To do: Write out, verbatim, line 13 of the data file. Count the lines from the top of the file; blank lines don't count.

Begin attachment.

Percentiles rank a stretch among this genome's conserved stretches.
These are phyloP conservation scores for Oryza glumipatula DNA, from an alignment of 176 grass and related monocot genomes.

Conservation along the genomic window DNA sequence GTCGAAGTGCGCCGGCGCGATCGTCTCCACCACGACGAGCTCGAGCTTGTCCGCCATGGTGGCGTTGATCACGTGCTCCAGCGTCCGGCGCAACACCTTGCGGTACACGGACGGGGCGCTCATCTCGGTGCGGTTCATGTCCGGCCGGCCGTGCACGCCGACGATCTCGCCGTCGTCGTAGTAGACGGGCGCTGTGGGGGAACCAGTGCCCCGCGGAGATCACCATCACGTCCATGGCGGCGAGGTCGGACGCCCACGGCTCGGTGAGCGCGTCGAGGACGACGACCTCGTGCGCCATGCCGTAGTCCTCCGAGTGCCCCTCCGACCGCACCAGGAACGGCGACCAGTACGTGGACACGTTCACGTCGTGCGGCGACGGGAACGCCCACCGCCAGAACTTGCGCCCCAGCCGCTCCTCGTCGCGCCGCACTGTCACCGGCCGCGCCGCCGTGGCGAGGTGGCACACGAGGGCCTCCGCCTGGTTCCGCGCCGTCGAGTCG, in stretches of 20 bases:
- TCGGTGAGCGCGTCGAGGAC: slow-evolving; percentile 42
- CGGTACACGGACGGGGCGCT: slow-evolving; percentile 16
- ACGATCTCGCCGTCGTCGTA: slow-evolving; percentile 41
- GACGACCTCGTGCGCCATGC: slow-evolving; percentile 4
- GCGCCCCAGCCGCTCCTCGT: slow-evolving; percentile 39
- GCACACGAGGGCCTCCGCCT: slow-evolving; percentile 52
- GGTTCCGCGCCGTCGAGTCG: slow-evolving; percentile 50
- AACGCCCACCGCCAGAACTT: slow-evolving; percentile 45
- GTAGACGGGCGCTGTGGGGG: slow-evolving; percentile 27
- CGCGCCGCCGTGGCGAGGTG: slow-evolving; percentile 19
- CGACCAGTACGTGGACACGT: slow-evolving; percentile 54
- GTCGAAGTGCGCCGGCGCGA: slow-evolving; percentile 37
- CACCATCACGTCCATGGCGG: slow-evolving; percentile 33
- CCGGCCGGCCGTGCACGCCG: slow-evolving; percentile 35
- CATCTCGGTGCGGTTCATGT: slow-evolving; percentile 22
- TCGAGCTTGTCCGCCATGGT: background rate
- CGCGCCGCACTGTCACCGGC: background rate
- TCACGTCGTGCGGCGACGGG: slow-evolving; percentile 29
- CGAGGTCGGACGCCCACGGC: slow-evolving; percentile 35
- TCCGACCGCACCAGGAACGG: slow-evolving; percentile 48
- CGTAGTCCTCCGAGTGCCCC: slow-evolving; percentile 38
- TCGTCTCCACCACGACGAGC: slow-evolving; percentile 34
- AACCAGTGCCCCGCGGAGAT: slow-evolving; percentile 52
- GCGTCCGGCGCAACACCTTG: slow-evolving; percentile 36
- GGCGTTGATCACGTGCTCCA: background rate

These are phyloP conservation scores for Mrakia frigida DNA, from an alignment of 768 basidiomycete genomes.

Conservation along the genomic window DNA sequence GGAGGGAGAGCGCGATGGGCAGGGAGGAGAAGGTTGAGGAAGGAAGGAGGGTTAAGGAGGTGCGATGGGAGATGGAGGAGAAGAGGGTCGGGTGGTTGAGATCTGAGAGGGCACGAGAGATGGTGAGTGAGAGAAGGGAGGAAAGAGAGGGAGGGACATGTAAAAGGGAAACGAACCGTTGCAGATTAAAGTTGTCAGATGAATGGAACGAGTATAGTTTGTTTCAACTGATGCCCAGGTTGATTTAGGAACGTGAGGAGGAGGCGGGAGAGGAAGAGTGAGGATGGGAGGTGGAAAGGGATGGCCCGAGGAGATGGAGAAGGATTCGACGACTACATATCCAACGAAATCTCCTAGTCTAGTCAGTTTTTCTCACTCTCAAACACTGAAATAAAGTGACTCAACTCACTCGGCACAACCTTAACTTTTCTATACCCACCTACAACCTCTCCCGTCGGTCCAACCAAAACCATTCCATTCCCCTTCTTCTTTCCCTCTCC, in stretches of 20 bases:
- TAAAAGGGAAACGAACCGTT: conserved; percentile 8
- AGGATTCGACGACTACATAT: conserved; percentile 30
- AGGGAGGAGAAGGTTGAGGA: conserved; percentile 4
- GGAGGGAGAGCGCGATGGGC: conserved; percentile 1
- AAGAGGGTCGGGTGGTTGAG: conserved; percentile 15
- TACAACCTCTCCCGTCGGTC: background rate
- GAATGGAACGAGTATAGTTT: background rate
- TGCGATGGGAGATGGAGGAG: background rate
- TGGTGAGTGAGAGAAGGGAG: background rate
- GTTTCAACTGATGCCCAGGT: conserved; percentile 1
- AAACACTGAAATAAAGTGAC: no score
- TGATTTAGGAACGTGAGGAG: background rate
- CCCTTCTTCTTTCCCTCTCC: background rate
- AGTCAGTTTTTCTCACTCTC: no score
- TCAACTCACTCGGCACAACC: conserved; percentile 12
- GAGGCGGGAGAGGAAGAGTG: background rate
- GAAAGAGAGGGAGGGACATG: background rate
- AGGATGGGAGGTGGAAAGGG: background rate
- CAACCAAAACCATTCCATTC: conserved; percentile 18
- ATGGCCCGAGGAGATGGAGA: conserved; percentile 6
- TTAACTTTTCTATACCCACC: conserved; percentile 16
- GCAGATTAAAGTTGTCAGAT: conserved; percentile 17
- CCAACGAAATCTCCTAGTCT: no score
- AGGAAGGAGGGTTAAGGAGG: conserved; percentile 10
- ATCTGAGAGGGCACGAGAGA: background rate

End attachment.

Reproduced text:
- CGCGCCGCCGTGGCGAGGTG: slow-evolving; percentile 19